Besides seeking more security for the public’s potential $200 million lease-purchase investment and protecting the city-owned KeyArena, the council members (except for Bruce Harrell)  were pushing to get Hansen to agree to divert some portion of the revenue stream dedicated in the MOU to debt retirement to traffic mitigation.

“We are not supportive of a structure that captures 100% of the public resources generated by the arena for private purposes (and) does not represent an appropriate balance between private and public benefit,” the letter said.

The original deal proposes a $200 million “loan” via construction bonds to build an arena once NBA and NHL teams are secured, or $120 million if only the NBA is brought in. Hansen said the deal could work either way, leaving the council to ask that some portion of the difference between the numbers be dedicated to traffic mitigation that would satisify at least some of the complaints by arena opponents.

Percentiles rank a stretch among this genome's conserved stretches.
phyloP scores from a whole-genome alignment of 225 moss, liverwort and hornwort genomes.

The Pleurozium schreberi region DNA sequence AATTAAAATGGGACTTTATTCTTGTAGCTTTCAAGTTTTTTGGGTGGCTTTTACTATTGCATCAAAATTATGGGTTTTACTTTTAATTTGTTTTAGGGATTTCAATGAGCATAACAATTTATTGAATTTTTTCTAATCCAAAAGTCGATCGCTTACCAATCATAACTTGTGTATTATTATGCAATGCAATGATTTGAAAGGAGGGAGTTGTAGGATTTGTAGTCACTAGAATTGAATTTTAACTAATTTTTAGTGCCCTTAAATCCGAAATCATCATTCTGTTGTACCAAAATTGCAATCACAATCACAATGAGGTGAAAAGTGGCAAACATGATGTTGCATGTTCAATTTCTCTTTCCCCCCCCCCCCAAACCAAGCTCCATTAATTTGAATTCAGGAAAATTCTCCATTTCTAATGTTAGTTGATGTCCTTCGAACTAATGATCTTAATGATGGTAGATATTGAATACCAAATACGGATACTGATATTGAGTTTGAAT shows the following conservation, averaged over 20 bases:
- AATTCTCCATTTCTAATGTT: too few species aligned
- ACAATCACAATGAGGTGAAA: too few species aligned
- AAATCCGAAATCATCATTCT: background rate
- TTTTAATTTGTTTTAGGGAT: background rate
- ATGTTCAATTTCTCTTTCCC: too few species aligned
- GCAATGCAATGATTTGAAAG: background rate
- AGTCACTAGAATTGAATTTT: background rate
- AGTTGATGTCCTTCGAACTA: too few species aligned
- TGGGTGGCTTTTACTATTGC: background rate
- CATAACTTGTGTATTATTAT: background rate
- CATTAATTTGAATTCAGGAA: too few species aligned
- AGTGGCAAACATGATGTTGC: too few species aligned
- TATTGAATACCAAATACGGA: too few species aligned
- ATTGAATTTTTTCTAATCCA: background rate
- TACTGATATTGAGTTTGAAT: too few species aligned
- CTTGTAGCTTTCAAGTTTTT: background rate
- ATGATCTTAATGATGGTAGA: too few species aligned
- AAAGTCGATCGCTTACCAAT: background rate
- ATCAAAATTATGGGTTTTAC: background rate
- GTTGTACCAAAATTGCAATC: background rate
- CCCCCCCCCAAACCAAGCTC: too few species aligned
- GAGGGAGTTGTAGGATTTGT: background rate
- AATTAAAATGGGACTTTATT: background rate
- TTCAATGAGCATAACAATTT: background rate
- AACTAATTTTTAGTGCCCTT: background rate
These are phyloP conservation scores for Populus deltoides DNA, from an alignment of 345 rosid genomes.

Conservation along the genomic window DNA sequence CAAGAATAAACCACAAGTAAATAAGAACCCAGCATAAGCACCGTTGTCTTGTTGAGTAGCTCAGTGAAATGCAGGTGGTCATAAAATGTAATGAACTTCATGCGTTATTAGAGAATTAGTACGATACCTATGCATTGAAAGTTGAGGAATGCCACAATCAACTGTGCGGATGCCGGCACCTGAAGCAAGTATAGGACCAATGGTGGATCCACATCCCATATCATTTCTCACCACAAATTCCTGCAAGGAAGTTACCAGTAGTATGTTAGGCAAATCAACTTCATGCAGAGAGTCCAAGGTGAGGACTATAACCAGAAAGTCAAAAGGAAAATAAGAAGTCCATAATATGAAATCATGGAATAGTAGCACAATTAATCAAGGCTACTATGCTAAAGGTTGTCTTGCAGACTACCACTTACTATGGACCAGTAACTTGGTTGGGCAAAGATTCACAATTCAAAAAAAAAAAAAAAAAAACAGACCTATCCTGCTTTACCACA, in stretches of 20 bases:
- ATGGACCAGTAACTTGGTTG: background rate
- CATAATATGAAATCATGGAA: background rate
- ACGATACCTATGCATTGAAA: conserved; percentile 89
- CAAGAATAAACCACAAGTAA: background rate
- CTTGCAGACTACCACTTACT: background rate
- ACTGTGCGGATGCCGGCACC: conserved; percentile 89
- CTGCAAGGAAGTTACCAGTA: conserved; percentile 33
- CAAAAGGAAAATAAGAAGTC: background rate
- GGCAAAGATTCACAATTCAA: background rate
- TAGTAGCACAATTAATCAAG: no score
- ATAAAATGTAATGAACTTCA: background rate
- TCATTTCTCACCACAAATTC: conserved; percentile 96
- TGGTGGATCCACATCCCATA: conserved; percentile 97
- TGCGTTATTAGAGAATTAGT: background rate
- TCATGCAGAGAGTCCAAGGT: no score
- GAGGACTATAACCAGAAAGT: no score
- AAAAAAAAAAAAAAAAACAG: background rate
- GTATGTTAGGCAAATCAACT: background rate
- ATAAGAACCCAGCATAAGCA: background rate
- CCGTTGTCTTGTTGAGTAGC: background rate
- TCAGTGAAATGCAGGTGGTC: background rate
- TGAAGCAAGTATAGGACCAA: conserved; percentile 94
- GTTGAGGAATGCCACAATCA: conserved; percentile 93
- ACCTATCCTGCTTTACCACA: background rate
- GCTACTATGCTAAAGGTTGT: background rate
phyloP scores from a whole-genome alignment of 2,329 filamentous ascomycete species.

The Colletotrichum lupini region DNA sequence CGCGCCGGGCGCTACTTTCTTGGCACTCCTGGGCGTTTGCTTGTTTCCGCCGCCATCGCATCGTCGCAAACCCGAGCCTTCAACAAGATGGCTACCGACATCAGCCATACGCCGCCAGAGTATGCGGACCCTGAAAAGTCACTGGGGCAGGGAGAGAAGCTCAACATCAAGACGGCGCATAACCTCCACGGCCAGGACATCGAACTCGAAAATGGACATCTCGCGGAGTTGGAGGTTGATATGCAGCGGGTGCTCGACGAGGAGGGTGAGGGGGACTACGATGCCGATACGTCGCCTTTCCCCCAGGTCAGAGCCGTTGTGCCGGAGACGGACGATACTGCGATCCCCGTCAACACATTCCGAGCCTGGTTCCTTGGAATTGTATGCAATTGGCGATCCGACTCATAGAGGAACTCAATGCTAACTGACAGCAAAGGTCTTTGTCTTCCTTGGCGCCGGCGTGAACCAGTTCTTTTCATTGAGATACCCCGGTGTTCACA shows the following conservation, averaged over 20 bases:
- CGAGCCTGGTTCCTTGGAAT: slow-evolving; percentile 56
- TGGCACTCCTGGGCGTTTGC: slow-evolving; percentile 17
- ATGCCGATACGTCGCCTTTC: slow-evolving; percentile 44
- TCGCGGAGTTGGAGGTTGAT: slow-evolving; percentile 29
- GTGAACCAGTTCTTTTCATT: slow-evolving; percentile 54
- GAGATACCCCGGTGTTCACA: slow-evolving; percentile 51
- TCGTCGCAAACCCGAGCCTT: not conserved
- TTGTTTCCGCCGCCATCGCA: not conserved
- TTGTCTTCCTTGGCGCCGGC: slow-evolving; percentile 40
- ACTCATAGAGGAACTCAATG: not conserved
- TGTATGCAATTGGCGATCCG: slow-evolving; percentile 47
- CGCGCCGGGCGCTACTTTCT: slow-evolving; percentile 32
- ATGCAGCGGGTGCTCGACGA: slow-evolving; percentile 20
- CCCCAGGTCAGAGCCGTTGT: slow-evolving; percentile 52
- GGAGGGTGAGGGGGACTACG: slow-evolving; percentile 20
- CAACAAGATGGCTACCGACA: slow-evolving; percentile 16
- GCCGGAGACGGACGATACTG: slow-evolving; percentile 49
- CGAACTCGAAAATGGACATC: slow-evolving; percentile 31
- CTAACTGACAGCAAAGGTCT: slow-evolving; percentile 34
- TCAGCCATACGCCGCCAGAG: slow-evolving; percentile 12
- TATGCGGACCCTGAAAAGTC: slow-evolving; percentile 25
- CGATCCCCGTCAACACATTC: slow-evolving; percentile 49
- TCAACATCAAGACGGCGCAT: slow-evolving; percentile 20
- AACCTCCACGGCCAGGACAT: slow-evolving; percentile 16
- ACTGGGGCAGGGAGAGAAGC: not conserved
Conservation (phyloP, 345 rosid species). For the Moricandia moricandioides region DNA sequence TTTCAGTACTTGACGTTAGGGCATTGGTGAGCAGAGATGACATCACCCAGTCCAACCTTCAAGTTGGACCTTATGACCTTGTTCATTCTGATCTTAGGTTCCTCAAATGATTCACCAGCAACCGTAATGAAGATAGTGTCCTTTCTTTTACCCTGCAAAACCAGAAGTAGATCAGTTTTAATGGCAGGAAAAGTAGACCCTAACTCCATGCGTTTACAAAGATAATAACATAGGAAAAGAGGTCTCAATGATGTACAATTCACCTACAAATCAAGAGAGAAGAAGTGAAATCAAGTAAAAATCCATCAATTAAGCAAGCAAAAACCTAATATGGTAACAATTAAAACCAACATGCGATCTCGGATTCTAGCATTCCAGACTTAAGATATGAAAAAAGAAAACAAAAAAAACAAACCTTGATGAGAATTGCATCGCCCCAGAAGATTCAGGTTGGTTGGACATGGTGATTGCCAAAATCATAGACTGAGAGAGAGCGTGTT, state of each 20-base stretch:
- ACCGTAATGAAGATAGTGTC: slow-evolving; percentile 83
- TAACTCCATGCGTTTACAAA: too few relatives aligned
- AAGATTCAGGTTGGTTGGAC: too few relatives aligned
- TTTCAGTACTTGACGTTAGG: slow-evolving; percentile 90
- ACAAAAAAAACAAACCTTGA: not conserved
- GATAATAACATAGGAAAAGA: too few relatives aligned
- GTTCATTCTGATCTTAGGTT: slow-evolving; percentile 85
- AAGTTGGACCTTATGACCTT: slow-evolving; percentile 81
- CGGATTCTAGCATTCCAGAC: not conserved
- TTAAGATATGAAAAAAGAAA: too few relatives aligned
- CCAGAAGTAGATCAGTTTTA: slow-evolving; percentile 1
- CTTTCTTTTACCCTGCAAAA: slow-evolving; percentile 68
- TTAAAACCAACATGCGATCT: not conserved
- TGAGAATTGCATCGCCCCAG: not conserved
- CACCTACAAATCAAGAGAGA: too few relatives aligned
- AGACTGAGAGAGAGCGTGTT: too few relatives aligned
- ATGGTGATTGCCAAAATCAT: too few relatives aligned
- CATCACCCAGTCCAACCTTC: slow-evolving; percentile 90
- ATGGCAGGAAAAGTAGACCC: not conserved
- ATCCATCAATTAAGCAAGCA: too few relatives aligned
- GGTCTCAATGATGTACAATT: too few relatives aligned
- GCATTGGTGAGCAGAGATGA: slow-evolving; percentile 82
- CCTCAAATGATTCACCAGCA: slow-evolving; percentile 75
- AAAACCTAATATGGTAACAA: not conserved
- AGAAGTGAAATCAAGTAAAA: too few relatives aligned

“We expect that Mr. Hansen will come back to us and say, ‘This can be done,’ or, ‘you’re crazy,” said Clark.

Burgess said that he has he did not think that any of the proposed changes to the MOU would preclude a vote planned for Sept. 20. But changes to the MOU would first have to be approved by another vote from the city council.


YourThoughts

  • Michael Kaiser

    “Besides seeking more security for the public’s potential $200 million lease-purchase investment and protecting the city-owned KeyArena, the councilmembers (except for Bruce Harrell)  were pushing to get Hansen to agree to divert some portion of the revenue stream dedicated in the MOU to debt retirement to traffic mitigation.”